Feeding baby less food at shorter intervals may help with gas pains. If you are breastfeeding, eliminating gas-producing foods such as onions and broccoli from your diet may be helpful. If bottle feeding, feed baby at a thirty- to forty-five-degree angle to help her avoid swallowing air. Experimenting with different bottles and nipples may also help, as well as trying concentrated or already-mixed formula instead of powdered types.
A pediatrician should be consulted if the baby is inconsolable for an extended period of time.
Accompany your partner to her prenatal visits. In the first trimester, you will be able to hear the baby’s heartbeat during an ultrasound. The second trimester will have an ultrasound where you can see the baby’s profile, arms, legs, fingers and maybe even find out what sex the child is. If you feel uncomfortable with joining her in the exam room for the routine checkups, you can always stay in the waiting room and be there to support her before and after the exam.
Keep up-to-date on your baby’s current development. The internet and numerous books can give you this information. Week-by-week, you can read about how big your baby is and what new developments are taking place around that time. This also opens up some bonding conversations with your partner.
Communicate With Baby
Even if you feel weird about it or think it’s a one-sided conversation, try communicating with the baby. Around week 23, your baby starts to hear. Take this opportunity to talk to the baby. You can sing, chat or read a book to the baby bump. You might feel silly, but he can hear you and will start to distinguish your voice from random sounds. Put on some music and sing along, it if you want. When the baby starts to kick, place your hand in that area of your partner’s belly. You can lightly tap the area too to see whether he will kick back. Gently massaging the belly is a way to connect with your partner and your baby.
Staying connected with your partner is critical. Preparing for baby can be stressful for both of you. Speak honestly about your fears, excitement and any other emotions you are feeling about this new phase of your life. Having a happy and comfortable mom-to-be is the best environment for your baby to grow. Provide a loving atmosphere for your baby before he joins the two of you in the outside world.
Take a childbirth class with your partner. This information will come in handy when that special day arrives. Many classes will also teach helpful parenting tips, such as how to change a diaper, feed the baby, burp him, hold him properly, put him to sleep safely and proper installation of a car seat. This is all valuable information to know. Plus it takes some of the “I don’t know what to do” anxiety away and helps you get excited about the baby.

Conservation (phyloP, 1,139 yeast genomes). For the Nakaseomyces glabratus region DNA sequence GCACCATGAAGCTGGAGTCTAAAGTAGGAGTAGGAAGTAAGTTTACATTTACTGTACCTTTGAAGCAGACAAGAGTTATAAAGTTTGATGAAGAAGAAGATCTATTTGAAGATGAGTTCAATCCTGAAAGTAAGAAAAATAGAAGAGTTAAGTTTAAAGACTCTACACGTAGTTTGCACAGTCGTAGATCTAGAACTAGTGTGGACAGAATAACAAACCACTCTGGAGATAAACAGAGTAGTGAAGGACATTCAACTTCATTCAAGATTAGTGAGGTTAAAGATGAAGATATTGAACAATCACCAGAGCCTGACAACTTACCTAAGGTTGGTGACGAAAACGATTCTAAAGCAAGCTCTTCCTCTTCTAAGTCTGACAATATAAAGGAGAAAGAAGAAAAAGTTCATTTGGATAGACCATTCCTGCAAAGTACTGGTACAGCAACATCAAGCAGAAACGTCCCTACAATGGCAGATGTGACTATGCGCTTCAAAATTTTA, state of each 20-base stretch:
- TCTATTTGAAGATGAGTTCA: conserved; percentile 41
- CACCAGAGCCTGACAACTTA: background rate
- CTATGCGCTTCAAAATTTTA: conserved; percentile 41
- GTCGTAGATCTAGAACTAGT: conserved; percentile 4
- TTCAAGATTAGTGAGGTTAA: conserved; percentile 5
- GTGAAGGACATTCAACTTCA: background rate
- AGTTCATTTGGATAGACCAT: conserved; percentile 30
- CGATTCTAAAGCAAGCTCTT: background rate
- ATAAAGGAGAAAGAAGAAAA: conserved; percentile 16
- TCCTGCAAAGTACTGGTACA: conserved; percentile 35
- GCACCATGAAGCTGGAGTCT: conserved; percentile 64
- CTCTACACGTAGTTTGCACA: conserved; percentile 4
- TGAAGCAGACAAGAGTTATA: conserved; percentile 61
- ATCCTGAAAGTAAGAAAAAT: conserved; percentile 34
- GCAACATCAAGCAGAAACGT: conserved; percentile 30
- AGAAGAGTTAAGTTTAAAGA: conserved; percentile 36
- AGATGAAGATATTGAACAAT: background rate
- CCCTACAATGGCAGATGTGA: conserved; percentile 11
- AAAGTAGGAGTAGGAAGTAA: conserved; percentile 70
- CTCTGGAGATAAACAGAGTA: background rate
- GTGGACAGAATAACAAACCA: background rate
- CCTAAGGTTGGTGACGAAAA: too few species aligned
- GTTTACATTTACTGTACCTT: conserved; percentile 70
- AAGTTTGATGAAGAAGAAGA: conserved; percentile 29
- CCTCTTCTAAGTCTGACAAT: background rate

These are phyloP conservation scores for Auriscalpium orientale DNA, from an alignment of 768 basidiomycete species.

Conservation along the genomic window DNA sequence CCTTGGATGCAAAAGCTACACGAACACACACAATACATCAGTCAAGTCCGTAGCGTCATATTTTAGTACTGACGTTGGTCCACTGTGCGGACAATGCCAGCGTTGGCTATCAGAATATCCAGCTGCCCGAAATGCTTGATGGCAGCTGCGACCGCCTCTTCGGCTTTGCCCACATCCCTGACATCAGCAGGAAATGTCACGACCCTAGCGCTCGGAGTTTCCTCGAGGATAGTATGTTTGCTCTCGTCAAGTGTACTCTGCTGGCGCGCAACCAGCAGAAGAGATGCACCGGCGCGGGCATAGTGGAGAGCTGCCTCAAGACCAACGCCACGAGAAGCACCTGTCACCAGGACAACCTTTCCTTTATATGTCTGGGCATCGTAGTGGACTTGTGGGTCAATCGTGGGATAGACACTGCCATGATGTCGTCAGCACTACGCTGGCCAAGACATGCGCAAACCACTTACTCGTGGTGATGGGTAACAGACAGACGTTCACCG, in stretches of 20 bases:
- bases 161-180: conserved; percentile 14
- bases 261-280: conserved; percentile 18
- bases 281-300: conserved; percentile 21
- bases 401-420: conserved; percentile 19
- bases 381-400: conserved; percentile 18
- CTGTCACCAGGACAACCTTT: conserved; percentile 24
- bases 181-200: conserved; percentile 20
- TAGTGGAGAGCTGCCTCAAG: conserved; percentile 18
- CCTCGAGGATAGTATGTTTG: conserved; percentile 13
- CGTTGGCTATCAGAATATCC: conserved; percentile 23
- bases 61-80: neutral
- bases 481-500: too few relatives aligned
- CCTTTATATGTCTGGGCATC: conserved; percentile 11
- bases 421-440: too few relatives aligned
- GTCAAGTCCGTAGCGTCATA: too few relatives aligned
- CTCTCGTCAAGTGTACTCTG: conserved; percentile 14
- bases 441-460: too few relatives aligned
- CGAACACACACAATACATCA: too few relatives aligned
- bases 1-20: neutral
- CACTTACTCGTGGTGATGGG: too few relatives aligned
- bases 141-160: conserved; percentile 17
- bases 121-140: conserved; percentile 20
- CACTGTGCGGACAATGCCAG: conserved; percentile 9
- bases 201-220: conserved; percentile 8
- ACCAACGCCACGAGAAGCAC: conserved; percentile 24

Talk and communicate with your baby as much as possible in a calm, clear voice. For example, wake up every morning and greet your baby with a “hello.” Talk to your baby throughout the day and explain what you’re doing, such as standing in line at the grocery store or visiting with his grandmother. Reading to your baby is another option. Choose a favorite book from your childhood or even read a newspaper. Remain relaxed and use soft, gentle tones.
Play music for your baby. According to AskDrSears.com, babies as young as 28 weeks respond in a variety of ways to music. For example, the baby might become agitated or begin to kick when it hears your favorite rock music. Conversely, a beautiful, gentle lullaby or classical music can have a soothing, relaxing influence.
Touch and rub your belly throughout the day. An amazing connection with your baby can occur by simply rubbing your belly and realizing your growing baby is inside. The combination of talking to your belly while you rub it is an amazing way to begin foraging a bond with your unborn baby.
Play a game with your kicking baby. Once your baby begins to kick, which generally occurs between 16 and 25 weeks, according to WebMD, lie down in a quiet, comfortable place, such as your bed or the living room couch. Wait for your baby to kick, then poke at the spot on your belly afterward. Wait a few moments to see whether your baby responds by kicking again.
Speak to your gynecologist about having an ultrasound. Seeing the baby through an ultrasound can help the experience of having a baby seem more real to the mother, according to Dr. Thomas Ivester, cited in an article at WebMD.com. 3-D and 4-D ultrasounds are available, and provide a more distinct image of the baby. Ask the doctor or ultrasound technician for a photograph of the baby to take with you and enjoy each time you want to feel a connection to him.
Enlist a helper. Ask your spouse or friend to be there with you for support and to distract your baby as you cut their bangs.
Sit your child in a highchair or seat with straps that keeps them upright. Once seated, give your baby a small blanket or favorite toy to hold.
Wet your child's bangs with a washcloth.
Hold your child's hair in between two fingers, keeping your fingers horizontal. This will help you maintain a straight line and keep hairs the same length.
Cut the hair from the center of your child's forehead to the edge of the bangs. Repeat on the other side. Cut a short amount at a time to make sure you do not cut off more than you want to.